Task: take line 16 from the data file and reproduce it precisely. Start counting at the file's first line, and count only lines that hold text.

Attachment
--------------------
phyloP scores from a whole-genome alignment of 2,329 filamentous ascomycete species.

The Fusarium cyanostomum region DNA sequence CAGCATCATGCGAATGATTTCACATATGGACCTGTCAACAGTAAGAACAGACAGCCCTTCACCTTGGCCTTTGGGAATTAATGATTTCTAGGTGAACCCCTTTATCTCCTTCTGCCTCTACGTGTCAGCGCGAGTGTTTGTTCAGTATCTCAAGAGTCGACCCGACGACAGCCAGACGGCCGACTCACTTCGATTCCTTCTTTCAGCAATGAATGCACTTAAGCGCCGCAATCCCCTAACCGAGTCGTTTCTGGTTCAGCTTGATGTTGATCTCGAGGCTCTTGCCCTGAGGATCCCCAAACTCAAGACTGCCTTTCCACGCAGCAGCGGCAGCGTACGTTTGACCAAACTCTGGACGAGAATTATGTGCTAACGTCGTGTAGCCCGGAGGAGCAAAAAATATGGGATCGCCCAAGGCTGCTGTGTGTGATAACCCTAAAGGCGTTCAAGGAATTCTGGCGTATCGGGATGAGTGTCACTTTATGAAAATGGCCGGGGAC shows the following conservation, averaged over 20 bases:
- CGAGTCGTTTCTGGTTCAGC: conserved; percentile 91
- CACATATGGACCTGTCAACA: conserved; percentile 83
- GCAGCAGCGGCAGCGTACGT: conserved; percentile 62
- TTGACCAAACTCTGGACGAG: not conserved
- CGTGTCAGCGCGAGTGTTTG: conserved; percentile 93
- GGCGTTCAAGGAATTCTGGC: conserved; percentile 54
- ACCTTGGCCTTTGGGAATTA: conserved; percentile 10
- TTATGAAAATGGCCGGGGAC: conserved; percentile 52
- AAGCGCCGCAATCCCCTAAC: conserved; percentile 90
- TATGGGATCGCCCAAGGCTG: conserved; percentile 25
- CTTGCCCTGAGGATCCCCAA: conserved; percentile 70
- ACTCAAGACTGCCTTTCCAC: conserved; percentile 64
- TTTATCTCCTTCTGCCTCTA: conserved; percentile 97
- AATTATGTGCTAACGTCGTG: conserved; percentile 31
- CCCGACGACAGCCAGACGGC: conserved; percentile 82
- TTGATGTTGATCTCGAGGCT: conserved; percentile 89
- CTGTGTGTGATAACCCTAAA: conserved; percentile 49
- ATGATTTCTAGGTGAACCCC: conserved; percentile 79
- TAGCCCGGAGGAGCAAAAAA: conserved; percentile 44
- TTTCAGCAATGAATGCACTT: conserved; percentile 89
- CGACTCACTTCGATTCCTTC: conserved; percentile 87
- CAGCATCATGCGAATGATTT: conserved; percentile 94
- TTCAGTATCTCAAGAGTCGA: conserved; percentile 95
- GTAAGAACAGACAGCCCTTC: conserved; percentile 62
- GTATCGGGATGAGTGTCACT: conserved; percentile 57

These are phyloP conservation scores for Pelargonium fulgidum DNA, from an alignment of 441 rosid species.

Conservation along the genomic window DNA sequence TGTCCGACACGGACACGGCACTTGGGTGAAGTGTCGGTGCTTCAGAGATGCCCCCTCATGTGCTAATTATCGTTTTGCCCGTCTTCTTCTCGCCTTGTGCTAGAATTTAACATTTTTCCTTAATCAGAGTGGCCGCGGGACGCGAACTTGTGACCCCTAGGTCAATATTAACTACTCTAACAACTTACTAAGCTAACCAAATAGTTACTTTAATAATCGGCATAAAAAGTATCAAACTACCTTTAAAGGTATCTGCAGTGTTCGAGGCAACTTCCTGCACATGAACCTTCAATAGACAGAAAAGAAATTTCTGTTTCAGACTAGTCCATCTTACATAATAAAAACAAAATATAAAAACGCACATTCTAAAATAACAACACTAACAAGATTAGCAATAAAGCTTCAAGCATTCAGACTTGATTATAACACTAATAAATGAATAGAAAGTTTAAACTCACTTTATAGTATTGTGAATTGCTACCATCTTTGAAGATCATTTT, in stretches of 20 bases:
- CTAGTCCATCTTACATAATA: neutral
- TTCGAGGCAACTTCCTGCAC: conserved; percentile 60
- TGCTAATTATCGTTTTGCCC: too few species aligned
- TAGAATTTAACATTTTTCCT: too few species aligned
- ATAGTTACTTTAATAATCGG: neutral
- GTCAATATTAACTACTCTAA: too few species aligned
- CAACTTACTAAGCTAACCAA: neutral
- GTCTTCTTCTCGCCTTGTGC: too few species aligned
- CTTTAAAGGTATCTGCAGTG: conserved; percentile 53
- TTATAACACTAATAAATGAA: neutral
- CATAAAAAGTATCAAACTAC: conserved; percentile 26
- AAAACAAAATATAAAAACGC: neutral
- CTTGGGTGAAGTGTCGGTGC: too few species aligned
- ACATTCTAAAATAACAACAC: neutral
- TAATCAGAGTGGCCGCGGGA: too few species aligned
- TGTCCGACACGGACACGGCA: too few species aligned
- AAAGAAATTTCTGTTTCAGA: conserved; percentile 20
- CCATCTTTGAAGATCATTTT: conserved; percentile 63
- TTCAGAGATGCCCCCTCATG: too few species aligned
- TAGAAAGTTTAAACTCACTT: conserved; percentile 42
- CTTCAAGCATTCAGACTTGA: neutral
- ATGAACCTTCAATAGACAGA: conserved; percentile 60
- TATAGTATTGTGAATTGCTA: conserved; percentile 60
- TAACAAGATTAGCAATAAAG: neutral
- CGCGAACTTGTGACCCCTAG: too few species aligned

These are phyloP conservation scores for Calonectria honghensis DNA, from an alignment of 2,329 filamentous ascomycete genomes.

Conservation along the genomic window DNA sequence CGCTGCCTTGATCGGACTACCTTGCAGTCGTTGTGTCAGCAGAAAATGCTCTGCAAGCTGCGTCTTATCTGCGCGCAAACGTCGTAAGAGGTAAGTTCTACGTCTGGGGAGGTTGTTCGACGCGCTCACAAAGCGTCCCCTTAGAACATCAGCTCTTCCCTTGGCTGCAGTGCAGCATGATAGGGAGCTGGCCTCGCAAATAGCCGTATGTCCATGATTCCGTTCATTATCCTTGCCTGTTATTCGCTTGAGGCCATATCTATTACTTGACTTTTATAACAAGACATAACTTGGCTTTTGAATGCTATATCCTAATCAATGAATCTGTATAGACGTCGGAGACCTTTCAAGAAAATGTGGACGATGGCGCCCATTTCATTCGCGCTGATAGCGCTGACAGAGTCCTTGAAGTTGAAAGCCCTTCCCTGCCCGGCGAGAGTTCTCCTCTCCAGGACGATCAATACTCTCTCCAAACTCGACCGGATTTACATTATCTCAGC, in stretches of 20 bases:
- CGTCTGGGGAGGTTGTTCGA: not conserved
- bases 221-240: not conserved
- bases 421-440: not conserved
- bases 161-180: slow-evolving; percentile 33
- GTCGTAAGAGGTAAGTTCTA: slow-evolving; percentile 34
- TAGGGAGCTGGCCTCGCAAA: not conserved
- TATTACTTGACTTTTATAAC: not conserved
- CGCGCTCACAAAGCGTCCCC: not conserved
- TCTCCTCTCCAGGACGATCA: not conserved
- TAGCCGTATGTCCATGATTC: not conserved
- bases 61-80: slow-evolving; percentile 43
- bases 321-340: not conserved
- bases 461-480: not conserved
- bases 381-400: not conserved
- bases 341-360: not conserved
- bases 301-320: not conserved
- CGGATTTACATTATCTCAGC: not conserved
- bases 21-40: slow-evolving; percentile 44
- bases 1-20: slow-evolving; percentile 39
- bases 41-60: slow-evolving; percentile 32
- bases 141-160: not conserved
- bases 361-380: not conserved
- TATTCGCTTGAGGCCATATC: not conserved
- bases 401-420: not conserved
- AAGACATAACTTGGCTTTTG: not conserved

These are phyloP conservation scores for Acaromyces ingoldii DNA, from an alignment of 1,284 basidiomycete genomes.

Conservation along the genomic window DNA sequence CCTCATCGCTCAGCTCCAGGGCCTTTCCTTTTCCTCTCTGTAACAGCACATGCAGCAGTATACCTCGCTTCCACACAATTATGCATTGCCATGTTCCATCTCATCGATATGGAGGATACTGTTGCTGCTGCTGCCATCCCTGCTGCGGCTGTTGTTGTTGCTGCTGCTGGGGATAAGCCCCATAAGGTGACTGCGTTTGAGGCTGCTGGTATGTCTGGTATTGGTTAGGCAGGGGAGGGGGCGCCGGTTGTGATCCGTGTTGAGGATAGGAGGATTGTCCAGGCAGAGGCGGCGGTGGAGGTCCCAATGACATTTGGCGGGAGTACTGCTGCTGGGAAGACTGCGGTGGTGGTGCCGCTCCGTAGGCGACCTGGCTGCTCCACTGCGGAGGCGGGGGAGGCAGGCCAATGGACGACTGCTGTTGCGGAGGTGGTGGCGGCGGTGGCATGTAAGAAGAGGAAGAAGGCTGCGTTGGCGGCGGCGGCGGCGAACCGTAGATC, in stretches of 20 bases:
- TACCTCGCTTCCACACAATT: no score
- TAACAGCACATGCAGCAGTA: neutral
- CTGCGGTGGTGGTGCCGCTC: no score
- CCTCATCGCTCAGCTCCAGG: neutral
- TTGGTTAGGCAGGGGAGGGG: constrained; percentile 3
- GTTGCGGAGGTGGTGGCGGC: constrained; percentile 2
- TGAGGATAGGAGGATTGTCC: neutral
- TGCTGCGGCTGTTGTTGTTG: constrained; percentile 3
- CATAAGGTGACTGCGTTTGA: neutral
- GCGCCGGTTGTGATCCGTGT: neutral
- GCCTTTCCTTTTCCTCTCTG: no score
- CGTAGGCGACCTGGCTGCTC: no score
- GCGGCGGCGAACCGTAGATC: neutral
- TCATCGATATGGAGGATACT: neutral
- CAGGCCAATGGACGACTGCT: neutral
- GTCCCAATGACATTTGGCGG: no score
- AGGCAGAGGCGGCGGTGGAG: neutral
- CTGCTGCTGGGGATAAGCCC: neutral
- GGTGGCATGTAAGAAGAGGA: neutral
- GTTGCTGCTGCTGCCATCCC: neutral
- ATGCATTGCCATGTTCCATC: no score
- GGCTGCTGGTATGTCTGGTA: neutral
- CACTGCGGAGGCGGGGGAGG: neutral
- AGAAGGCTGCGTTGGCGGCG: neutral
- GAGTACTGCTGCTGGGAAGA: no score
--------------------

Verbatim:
- AATTATGTGCTAACGTCGTG: conserved; percentile 31